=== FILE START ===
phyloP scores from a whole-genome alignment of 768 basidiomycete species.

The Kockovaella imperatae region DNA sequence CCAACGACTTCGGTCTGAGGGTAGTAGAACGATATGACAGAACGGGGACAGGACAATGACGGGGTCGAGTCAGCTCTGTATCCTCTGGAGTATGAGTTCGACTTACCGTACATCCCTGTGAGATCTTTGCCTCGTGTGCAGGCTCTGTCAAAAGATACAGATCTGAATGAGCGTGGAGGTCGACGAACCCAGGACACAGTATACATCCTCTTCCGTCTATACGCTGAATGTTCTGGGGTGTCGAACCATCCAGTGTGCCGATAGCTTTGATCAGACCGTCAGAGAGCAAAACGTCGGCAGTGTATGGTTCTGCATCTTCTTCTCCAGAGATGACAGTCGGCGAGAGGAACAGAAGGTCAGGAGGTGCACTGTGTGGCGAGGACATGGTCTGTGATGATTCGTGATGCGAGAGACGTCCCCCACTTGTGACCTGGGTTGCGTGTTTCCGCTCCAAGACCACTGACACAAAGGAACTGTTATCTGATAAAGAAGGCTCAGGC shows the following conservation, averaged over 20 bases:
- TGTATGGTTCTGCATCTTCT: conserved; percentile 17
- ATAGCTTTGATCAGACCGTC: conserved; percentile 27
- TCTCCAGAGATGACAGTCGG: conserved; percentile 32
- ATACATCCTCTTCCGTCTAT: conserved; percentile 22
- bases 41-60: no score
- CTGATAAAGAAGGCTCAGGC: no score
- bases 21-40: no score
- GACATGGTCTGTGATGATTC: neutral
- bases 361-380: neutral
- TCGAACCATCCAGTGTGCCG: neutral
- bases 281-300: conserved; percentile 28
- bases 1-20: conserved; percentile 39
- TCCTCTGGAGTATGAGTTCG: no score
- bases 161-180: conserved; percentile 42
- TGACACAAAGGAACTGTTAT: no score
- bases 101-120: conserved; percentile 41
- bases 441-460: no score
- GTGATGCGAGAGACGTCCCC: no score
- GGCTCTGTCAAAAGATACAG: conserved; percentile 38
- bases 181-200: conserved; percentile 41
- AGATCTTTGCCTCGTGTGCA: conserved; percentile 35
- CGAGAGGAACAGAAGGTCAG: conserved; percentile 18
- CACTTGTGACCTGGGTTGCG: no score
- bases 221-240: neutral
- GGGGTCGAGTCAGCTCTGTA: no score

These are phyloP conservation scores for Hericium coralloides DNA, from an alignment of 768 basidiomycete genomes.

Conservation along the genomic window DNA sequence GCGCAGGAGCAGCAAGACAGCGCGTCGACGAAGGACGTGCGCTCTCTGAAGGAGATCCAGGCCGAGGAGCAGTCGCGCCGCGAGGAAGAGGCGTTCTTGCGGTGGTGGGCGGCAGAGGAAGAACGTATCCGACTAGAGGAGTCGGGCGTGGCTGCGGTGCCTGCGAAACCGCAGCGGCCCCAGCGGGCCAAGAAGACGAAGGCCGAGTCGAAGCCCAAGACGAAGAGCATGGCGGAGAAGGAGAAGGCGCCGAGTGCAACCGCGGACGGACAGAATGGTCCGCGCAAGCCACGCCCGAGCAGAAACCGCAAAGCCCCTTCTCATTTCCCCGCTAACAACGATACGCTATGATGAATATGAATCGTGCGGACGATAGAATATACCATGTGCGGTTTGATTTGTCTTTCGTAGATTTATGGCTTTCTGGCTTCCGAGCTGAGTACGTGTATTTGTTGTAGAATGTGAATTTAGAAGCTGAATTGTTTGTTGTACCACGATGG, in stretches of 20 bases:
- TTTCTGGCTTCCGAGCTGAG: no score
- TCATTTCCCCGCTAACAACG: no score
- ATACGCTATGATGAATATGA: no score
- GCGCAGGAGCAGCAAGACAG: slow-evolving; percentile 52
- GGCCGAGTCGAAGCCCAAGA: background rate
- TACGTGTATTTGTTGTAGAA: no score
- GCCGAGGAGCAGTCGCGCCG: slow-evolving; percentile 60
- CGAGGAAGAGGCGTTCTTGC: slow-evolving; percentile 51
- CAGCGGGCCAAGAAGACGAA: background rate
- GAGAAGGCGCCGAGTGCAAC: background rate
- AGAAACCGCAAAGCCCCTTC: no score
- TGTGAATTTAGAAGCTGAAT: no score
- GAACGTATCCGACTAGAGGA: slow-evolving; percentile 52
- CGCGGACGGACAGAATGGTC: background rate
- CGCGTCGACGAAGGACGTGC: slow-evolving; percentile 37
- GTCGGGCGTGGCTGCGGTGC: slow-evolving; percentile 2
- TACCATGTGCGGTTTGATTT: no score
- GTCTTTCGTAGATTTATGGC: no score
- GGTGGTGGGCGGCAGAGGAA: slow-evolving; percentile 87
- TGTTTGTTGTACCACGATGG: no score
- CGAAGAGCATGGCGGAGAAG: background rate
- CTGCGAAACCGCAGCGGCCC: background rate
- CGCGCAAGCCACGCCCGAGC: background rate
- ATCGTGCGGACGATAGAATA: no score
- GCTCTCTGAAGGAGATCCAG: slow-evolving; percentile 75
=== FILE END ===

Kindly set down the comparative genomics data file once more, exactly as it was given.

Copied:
phyloP scores from a whole-genome alignment of 768 basidiomycete species.

The Kockovaella imperatae region DNA sequence CCAACGACTTCGGTCTGAGGGTAGTAGAACGATATGACAGAACGGGGACAGGACAATGACGGGGTCGAGTCAGCTCTGTATCCTCTGGAGTATGAGTTCGACTTACCGTACATCCCTGTGAGATCTTTGCCTCGTGTGCAGGCTCTGTCAAAAGATACAGATCTGAATGAGCGTGGAGGTCGACGAACCCAGGACACAGTATACATCCTCTTCCGTCTATACGCTGAATGTTCTGGGGTGTCGAACCATCCAGTGTGCCGATAGCTTTGATCAGACCGTCAGAGAGCAAAACGTCGGCAGTGTATGGTTCTGCATCTTCTTCTCCAGAGATGACAGTCGGCGAGAGGAACAGAAGGTCAGGAGGTGCACTGTGTGGCGAGGACATGGTCTGTGATGATTCGTGATGCGAGAGACGTCCCCCACTTGTGACCTGGGTTGCGTGTTTCCGCTCCAAGACCACTGACACAAAGGAACTGTTATCTGATAAAGAAGGCTCAGGC shows the following conservation, averaged over 20 bases:
- TGTATGGTTCTGCATCTTCT: conserved; percentile 17
- ATAGCTTTGATCAGACCGTC: conserved; percentile 27
- TCTCCAGAGATGACAGTCGG: conserved; percentile 32
- ATACATCCTCTTCCGTCTAT: conserved; percentile 22
- bases 41-60: no score
- CTGATAAAGAAGGCTCAGGC: no score
- bases 21-40: no score
- GACATGGTCTGTGATGATTC: neutral
- bases 361-380: neutral
- TCGAACCATCCAGTGTGCCG: neutral
- bases 281-300: conserved; percentile 28
- bases 1-20: conserved; percentile 39
- TCCTCTGGAGTATGAGTTCG: no score
- bases 161-180: conserved; percentile 42
- TGACACAAAGGAACTGTTAT: no score
- bases 101-120: conserved; percentile 41
- bases 441-460: no score
- GTGATGCGAGAGACGTCCCC: no score
- GGCTCTGTCAAAAGATACAG: conserved; percentile 38
- bases 181-200: conserved; percentile 41
- AGATCTTTGCCTCGTGTGCA: conserved; percentile 35
- CGAGAGGAACAGAAGGTCAG: conserved; percentile 18
- CACTTGTGACCTGGGTTGCG: no score
- bases 221-240: neutral
- GGGGTCGAGTCAGCTCTGTA: no score

These are phyloP conservation scores for Hericium coralloides DNA, from an alignment of 768 basidiomycete genomes.

Conservation along the genomic window DNA sequence GCGCAGGAGCAGCAAGACAGCGCGTCGACGAAGGACGTGCGCTCTCTGAAGGAGATCCAGGCCGAGGAGCAGTCGCGCCGCGAGGAAGAGGCGTTCTTGCGGTGGTGGGCGGCAGAGGAAGAACGTATCCGACTAGAGGAGTCGGGCGTGGCTGCGGTGCCTGCGAAACCGCAGCGGCCCCAGCGGGCCAAGAAGACGAAGGCCGAGTCGAAGCCCAAGACGAAGAGCATGGCGGAGAAGGAGAAGGCGCCGAGTGCAACCGCGGACGGACAGAATGGTCCGCGCAAGCCACGCCCGAGCAGAAACCGCAAAGCCCCTTCTCATTTCCCCGCTAACAACGATACGCTATGATGAATATGAATCGTGCGGACGATAGAATATACCATGTGCGGTTTGATTTGTCTTTCGTAGATTTATGGCTTTCTGGCTTCCGAGCTGAGTACGTGTATTTGTTGTAGAATGTGAATTTAGAAGCTGAATTGTTTGTTGTACCACGATGG, in stretches of 20 bases:
- TTTCTGGCTTCCGAGCTGAG: no score
- TCATTTCCCCGCTAACAACG: no score
- ATACGCTATGATGAATATGA: no score
- GCGCAGGAGCAGCAAGACAG: slow-evolving; percentile 52
- GGCCGAGTCGAAGCCCAAGA: background rate
- TACGTGTATTTGTTGTAGAA: no score
- GCCGAGGAGCAGTCGCGCCG: slow-evolving; percentile 60
- CGAGGAAGAGGCGTTCTTGC: slow-evolving; percentile 51
- CAGCGGGCCAAGAAGACGAA: background rate
- GAGAAGGCGCCGAGTGCAAC: background rate
- AGAAACCGCAAAGCCCCTTC: no score
- TGTGAATTTAGAAGCTGAAT: no score
- GAACGTATCCGACTAGAGGA: slow-evolving; percentile 52
- CGCGGACGGACAGAATGGTC: background rate
- CGCGTCGACGAAGGACGTGC: slow-evolving; percentile 37
- GTCGGGCGTGGCTGCGGTGC: slow-evolving; percentile 2
- TACCATGTGCGGTTTGATTT: no score
- GTCTTTCGTAGATTTATGGC: no score
- GGTGGTGGGCGGCAGAGGAA: slow-evolving; percentile 87
- TGTTTGTTGTACCACGATGG: no score
- CGAAGAGCATGGCGGAGAAG: background rate
- CTGCGAAACCGCAGCGGCCC: background rate
- CGCGCAAGCCACGCCCGAGC: background rate
- ATCGTGCGGACGATAGAATA: no score
- GCTCTCTGAAGGAGATCCAG: slow-evolving; percentile 75